To the east, the Carib Indians, naked and fierce, dominated the Atlantic coastal lowlands. Adept at seafaring, the Carib tribes were a conduit of trade with the South American mainland. The Indians in the northwest were connected to the great Meso-American cultures. Aztec religious practices and Mayan jade and craftsmanship are in evidence in the Península de Nicoya, while Costa Rican quetzal feathers and golden trinkets have turned up in Mexico. These more concentrated tribes tended corn fields. The three chiefdoms found in the southwest showed the influence of Andean Indian cultures, including coca leaves, yucca and sweet potatoes.

Still a puzzle are the hundreds of hand-sculpted, monolithic stone spheres that dot the landscape of the southwest’s Diquis Valley, as well as the Isla del Caño. Weighing up to 16 tons and ranging in size from a baseball to a Volkswagen, the spheres have inspired many theories: an ancient calendar, extraterrestrial meddling, or a game of bocce gone terribly awry.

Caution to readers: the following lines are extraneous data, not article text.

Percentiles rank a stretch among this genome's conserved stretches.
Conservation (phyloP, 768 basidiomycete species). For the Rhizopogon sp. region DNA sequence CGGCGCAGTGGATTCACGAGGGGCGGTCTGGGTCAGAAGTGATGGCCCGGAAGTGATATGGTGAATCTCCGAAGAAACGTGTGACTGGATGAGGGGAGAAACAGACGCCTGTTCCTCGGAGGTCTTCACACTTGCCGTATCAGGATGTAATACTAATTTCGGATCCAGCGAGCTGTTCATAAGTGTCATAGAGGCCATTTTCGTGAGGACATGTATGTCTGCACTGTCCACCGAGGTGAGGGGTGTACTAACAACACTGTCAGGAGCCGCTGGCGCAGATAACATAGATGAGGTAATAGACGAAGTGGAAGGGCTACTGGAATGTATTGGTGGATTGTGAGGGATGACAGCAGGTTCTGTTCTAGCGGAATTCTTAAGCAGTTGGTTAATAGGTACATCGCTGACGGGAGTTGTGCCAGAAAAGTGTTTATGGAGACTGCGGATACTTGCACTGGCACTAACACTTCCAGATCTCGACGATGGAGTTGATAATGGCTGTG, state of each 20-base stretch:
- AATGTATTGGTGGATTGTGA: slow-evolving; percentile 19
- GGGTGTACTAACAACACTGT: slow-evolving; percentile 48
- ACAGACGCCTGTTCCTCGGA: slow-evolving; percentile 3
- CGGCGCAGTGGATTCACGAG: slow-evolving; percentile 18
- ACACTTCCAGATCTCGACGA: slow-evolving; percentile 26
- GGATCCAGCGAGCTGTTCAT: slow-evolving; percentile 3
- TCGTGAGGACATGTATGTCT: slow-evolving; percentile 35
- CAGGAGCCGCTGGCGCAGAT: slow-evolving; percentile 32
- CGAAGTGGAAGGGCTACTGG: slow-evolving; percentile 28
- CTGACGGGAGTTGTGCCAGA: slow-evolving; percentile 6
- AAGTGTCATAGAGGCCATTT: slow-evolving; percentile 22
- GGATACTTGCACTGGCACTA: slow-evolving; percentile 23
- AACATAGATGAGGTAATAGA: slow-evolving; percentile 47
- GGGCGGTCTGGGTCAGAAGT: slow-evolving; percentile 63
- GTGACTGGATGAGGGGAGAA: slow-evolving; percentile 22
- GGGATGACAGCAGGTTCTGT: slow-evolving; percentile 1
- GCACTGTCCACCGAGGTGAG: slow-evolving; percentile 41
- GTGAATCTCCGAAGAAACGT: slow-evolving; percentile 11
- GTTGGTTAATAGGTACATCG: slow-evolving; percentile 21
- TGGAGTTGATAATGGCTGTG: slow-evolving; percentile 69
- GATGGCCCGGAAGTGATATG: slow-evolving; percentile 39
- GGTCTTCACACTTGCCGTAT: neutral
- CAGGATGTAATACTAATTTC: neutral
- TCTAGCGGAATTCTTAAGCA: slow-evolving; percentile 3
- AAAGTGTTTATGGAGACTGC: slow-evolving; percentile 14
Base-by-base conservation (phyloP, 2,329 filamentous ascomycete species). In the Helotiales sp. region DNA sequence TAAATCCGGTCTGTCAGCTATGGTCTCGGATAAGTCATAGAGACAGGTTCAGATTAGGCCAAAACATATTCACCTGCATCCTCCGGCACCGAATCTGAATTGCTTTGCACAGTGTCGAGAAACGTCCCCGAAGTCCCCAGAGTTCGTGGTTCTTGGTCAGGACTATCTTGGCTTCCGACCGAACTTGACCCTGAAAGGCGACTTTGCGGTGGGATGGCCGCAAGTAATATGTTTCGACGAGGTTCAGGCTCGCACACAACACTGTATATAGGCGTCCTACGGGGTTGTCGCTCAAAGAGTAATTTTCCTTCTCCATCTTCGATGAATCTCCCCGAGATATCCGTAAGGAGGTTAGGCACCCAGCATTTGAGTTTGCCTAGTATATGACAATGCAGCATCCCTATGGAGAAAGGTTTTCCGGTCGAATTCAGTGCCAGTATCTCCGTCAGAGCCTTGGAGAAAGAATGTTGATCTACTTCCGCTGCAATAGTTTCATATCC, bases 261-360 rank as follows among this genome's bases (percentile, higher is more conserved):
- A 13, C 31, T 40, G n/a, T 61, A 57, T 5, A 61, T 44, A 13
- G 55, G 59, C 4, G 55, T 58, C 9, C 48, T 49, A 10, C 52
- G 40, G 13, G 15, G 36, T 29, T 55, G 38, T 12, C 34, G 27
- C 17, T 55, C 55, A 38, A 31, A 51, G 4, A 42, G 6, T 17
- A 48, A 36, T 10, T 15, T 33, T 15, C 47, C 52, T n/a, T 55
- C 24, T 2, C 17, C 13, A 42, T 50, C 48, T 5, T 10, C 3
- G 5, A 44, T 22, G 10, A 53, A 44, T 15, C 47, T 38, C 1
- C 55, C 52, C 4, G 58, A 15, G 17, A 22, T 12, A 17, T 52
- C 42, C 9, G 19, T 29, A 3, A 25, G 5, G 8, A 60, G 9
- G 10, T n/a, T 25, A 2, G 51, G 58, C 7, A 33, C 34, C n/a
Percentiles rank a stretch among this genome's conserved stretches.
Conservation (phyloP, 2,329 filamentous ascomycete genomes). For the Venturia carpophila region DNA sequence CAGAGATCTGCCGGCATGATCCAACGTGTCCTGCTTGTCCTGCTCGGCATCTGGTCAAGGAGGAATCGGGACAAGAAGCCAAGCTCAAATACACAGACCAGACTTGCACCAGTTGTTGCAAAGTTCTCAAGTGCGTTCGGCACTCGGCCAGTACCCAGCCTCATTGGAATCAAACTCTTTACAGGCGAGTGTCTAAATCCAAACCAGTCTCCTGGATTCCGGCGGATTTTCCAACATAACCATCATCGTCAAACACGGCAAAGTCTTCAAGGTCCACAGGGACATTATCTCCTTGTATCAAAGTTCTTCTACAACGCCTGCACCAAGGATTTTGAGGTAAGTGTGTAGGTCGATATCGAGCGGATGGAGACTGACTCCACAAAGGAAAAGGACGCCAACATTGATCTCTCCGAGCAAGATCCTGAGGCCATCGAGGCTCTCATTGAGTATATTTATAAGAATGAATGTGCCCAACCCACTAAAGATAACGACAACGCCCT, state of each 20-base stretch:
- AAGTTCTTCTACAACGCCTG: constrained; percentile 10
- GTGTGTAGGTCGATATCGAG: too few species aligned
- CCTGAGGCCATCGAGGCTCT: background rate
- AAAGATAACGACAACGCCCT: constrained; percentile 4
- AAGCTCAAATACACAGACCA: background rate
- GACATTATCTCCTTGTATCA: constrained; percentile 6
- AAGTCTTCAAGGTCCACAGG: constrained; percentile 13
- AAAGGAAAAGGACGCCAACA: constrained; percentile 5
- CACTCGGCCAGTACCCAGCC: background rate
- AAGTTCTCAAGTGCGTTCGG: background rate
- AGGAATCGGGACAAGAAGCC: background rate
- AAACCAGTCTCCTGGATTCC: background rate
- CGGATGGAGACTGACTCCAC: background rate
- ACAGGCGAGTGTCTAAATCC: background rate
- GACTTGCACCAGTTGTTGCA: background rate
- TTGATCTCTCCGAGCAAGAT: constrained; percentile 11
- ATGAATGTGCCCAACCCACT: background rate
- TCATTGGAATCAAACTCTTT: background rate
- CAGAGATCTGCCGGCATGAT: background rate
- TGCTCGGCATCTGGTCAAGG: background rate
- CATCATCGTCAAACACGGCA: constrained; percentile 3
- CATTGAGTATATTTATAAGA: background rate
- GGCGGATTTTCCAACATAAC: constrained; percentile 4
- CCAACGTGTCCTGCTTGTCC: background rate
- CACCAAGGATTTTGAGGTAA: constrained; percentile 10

Posted in Uncategorized | Tagged , | Leave a comment

Travel Profile: Manuel Antonio

Manuel Antonio National Park in Costa Rica is located on the Pacific coast, in the Costa Rican province of Puntarenas. Though small, it’s the most visited park in Costa Rica — and one of the most beautiful.

What to Do:

Truly, Manuel Antonio looks just like a picture postcard. Every color is cranked up to full saturation, from the stingingly aqua water to the lime-green forest, with perfect strips of pale sand stretching between. Manuel Antonio boasts four beaches in total: Playita, Espadilla, Manuel Antonio, and Escondido. Take a hike along the narrow, sandy bridge to Punta Cathedral (once an island) for unforgettable Pacific views.